You try to help, Larry Burton had said, right there in that magazine article. So how could that same standard not apply to the Burton men themselves? Didn’t B.J. have an obligation to Trey, and shouldn’t Larry have done what he could to make sure he fulfilled it? Maybe he did. Who can know? Trey is married and has three children, and he said he does everything he can to be nothing like his father, to meet and exceed his obligations as a parent. “The love I have for my kids, how involved I want to be,” he said, “I don’t think I would have appreciated it as much if I hadn’t gone through that.”
How, then, can he keep the relationship he has with his grandparents cordial? How could he keep it distinct from the relationship he doesn’t have with his father?
“That’s his choice,” Trey said. “That’s my dad’s choice. My grandparents didn’t choose for him to not be in my life. You’ve got to give a little grace. …
“It’s not really awkward between us because I don’t make it awkward. I don’t care enough to hold a grudge on them. Normally, people look at me like, ‘Dude, you’re crazy, why are you still talking to them?’ But they’re my family, whether I like it or not. That’s the way I look at it.”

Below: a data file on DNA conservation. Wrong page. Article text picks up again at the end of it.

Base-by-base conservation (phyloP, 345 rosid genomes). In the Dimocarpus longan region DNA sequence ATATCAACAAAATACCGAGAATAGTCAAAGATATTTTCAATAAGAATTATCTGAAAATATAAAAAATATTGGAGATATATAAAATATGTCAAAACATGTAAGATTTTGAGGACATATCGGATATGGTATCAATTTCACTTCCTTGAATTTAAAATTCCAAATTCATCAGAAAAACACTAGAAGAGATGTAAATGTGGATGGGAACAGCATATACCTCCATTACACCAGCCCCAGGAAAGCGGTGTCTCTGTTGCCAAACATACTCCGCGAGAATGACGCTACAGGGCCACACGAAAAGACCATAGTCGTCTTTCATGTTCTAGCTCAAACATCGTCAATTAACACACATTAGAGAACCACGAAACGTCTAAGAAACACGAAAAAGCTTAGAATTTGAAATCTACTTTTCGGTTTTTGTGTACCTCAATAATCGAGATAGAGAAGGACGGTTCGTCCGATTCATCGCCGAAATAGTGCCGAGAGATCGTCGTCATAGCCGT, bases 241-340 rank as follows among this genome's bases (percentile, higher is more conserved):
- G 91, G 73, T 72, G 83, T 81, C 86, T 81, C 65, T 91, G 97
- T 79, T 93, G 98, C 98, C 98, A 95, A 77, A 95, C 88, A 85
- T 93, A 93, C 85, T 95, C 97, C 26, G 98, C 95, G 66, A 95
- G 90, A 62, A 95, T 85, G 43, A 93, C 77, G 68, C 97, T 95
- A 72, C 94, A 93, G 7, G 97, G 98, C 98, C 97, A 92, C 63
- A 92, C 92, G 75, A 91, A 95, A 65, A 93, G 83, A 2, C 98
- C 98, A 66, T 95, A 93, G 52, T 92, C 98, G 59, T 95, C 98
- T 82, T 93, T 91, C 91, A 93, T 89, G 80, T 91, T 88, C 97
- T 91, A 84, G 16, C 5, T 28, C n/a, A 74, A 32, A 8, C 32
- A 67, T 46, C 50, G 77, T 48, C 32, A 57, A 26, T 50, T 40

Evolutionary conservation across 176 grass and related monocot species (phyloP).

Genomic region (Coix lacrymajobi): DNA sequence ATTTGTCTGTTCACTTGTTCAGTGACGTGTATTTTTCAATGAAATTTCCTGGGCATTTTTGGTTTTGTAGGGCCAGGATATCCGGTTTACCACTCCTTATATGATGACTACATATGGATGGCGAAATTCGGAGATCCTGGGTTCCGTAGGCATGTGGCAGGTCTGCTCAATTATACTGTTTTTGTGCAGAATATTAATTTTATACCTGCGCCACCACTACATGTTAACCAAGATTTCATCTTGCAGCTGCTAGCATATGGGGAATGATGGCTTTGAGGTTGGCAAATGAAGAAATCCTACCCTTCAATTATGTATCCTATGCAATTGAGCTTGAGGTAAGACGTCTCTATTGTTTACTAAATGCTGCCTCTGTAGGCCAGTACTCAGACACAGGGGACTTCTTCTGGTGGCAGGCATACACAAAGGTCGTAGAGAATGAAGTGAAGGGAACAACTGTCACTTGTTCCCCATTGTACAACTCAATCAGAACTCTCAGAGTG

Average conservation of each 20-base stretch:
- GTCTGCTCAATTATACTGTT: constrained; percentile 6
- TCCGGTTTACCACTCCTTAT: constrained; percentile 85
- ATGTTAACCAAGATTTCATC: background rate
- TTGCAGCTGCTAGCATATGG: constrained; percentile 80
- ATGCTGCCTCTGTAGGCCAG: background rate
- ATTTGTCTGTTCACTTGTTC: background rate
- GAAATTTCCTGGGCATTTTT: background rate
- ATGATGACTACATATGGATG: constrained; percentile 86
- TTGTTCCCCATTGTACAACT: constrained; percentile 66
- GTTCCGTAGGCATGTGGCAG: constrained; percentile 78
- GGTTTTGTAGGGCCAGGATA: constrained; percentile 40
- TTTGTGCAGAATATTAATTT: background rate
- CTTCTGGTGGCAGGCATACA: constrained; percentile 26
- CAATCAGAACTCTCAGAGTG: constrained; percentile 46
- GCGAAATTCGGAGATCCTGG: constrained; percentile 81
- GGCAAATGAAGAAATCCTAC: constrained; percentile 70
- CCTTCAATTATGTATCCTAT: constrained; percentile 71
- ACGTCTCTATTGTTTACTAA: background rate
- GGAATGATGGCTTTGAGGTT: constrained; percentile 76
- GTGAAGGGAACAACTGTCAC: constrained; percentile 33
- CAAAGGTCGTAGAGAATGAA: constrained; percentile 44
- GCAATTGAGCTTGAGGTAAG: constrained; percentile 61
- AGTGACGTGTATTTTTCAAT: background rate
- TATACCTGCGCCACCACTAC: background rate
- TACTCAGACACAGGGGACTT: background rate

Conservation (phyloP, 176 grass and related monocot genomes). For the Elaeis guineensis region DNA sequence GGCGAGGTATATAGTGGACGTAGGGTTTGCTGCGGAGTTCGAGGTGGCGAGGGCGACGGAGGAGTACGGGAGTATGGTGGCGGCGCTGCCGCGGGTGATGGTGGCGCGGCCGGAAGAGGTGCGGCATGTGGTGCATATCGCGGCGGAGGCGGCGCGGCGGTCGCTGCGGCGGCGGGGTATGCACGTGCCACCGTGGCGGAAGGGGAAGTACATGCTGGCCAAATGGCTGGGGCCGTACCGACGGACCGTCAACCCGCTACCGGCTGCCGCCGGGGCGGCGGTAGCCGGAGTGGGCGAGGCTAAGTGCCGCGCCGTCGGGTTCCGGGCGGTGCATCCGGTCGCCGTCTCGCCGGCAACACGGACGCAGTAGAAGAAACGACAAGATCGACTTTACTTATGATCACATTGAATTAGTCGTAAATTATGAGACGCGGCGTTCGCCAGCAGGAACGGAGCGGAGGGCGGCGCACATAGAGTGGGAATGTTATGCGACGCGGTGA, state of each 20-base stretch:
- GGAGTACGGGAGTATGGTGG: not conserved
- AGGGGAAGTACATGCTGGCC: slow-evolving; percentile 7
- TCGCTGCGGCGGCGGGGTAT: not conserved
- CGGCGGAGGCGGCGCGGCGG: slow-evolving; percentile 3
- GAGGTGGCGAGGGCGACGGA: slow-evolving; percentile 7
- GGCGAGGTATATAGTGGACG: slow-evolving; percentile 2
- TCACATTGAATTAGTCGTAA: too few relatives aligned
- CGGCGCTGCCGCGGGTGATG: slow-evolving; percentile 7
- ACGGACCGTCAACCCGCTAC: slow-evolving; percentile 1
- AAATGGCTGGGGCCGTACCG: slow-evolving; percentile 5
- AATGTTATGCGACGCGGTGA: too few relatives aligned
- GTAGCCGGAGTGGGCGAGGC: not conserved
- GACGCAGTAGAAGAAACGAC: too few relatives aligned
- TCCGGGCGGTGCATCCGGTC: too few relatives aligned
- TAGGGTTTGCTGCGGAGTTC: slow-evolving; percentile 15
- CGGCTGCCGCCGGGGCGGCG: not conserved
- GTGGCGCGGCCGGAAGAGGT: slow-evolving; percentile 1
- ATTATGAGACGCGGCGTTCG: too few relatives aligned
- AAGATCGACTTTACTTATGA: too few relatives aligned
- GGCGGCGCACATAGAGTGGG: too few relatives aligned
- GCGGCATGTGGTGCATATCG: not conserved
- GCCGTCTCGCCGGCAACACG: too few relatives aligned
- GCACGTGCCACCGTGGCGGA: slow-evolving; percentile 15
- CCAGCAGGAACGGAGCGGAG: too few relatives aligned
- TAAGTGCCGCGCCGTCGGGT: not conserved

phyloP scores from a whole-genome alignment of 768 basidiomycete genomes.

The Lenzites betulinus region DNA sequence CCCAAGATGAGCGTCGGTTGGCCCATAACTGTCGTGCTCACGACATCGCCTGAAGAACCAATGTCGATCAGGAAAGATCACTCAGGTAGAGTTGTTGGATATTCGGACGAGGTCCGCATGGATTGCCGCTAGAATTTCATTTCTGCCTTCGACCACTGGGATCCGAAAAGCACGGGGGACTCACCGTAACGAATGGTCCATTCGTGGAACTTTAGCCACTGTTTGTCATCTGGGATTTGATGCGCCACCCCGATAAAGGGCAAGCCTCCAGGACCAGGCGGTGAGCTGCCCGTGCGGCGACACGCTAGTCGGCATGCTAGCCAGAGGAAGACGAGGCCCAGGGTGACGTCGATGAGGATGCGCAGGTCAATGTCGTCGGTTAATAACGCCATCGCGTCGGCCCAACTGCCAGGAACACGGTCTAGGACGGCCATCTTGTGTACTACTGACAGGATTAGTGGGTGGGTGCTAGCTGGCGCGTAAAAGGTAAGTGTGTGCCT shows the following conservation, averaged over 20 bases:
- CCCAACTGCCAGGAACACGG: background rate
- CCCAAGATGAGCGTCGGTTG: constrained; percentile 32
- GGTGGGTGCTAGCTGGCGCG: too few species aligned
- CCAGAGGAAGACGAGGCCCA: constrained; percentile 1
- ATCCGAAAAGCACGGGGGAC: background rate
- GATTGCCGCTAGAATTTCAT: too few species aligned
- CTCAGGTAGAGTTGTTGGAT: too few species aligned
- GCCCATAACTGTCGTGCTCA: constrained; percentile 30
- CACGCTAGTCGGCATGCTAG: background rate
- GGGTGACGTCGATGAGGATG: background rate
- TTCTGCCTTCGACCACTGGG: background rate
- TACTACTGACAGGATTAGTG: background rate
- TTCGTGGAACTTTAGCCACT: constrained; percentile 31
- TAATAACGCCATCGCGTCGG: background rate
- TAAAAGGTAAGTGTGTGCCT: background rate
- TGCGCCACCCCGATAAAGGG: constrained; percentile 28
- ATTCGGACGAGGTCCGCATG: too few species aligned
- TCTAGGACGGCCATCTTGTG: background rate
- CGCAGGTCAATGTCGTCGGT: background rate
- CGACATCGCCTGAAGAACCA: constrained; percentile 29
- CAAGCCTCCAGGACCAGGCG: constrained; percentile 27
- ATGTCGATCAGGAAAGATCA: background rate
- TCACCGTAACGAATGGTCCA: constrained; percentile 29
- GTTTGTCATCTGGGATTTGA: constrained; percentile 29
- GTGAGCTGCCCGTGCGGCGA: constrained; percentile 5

Trey Burton has never seen, or thought he has seen, his father at any of his games with the Eagles, so he has no reason to look to the Lincoln Financial Field stands Sunday, even if he wanted to. There’s a phone number listed for Lawrence and Ida Burton in Rancho Santa Margarita, Calif. I called the number Monday, listened to a recorded greeting, identified myself as a writer, and left a message asking if they’d be available to speak about their grandson. I called back Tuesday. I called back Wednesday. The phone rang and rang and rang.